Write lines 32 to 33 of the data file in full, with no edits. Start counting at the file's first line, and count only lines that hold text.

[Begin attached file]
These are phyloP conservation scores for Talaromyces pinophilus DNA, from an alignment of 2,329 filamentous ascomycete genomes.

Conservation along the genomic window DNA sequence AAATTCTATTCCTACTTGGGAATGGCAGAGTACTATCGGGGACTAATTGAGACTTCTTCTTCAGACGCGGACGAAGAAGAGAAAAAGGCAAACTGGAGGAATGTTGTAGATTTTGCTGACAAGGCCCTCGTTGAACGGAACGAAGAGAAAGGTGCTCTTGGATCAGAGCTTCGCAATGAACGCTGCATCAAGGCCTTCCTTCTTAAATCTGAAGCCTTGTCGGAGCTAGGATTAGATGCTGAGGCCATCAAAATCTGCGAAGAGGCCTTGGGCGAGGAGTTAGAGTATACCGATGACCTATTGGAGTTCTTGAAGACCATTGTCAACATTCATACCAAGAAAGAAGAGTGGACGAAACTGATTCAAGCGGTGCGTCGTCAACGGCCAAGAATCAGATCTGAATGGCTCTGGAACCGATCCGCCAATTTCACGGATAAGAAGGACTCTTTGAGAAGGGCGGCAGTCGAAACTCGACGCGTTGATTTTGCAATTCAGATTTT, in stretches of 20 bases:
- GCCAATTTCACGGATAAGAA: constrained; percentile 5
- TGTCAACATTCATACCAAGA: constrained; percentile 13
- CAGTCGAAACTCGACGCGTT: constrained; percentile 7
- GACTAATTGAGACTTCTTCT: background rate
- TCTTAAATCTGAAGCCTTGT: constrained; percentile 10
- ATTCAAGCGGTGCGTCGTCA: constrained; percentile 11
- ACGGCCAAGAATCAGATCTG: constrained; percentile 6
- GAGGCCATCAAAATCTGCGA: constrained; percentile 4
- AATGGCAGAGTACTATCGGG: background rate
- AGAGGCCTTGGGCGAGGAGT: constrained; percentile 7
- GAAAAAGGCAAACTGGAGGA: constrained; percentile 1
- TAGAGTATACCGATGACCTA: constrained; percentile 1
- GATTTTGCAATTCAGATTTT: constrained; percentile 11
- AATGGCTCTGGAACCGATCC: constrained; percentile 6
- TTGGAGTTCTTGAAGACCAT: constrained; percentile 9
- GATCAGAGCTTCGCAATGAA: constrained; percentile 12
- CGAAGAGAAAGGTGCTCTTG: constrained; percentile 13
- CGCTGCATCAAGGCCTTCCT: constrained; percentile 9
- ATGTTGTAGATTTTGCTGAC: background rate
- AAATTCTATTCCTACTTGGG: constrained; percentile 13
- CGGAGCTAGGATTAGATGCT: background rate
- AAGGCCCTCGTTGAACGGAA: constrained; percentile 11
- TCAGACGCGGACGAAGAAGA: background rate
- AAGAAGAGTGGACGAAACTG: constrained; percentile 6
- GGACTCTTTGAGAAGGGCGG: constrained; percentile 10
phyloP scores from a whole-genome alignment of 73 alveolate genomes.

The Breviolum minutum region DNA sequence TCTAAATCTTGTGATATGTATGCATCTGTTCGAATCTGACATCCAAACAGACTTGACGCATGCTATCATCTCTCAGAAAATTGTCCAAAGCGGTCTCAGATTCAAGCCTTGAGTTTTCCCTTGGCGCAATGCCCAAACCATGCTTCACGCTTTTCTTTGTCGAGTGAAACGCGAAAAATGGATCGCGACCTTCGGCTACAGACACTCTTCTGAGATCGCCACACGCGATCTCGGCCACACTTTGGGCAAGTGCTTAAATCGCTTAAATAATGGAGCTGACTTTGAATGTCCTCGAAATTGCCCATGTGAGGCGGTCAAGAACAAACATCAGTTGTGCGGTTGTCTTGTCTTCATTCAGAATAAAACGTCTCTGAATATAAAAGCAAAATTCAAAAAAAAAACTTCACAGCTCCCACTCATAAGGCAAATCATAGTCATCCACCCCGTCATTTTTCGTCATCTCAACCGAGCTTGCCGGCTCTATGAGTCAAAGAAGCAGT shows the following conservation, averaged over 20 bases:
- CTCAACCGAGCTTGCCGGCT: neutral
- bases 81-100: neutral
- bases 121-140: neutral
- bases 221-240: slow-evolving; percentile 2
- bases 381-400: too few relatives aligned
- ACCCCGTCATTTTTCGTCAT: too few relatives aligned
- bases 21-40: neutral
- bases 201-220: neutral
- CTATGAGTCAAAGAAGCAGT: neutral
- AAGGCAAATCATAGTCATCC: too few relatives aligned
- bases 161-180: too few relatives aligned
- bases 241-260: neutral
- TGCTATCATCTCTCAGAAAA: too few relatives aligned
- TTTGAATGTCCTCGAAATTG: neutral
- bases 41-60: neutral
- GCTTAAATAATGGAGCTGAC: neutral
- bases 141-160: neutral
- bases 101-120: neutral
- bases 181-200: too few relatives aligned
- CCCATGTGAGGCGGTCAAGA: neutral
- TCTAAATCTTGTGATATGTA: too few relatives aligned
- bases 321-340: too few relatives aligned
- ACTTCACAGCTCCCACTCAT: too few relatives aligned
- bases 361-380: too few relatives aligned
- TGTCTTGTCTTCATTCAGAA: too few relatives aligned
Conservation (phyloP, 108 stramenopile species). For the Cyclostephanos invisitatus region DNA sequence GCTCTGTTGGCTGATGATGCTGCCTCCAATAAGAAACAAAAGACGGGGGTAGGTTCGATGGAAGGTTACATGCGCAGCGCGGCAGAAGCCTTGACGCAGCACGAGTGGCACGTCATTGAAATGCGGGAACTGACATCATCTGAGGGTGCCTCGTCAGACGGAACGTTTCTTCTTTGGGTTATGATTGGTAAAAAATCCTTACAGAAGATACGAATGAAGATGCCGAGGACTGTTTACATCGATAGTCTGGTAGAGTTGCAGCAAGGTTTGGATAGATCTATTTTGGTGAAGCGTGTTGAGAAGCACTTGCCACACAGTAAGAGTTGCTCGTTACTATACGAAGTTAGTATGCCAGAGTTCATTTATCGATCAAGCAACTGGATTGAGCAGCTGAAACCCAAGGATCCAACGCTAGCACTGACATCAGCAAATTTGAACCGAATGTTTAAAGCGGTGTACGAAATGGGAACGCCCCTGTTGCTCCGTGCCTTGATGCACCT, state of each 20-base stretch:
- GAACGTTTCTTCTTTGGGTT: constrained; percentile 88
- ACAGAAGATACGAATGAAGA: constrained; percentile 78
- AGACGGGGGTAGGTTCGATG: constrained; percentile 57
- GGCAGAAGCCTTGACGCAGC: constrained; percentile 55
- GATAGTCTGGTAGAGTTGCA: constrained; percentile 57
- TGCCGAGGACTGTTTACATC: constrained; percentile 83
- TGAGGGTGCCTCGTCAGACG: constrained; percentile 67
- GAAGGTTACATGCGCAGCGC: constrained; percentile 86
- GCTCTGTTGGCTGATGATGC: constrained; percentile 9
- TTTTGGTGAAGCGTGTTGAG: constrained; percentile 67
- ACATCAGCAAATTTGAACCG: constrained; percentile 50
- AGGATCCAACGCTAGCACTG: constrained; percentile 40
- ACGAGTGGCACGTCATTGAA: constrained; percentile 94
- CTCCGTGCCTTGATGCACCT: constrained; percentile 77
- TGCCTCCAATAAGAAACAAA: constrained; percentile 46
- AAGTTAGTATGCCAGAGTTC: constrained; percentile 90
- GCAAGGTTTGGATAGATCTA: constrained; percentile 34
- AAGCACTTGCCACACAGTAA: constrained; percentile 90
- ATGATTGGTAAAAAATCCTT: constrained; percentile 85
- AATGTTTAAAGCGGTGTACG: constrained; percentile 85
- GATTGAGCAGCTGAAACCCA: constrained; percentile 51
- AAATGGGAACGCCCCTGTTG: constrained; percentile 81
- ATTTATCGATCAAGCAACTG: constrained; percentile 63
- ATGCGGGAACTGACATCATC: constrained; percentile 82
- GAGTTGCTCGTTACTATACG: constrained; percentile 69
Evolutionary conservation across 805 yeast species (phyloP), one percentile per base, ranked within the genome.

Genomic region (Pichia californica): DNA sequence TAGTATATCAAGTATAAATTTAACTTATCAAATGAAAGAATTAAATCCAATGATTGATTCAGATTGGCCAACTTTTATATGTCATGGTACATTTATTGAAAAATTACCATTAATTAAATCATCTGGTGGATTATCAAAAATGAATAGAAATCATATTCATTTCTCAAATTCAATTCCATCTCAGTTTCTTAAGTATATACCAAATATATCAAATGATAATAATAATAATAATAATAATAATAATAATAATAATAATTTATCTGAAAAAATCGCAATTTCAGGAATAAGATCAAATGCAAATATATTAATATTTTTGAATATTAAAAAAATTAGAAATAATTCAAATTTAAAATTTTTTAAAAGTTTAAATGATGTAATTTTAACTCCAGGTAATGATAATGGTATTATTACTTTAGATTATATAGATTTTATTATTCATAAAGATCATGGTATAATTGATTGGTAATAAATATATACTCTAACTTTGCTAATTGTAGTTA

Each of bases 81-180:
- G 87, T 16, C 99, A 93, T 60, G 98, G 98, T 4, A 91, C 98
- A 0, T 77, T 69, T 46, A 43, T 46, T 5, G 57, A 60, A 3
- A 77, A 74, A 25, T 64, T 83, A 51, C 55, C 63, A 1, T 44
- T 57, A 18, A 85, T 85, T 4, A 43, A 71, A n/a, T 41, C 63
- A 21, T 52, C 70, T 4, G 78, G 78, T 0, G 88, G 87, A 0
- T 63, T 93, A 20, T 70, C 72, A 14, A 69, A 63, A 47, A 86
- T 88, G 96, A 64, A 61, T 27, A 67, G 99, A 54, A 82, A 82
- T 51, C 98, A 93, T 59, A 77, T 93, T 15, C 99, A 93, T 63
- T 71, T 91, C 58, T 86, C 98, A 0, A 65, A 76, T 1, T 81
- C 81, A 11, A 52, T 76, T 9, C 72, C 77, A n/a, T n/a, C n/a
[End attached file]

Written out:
- bases 121-140: neutral
- bases 221-240: slow-evolving; percentile 2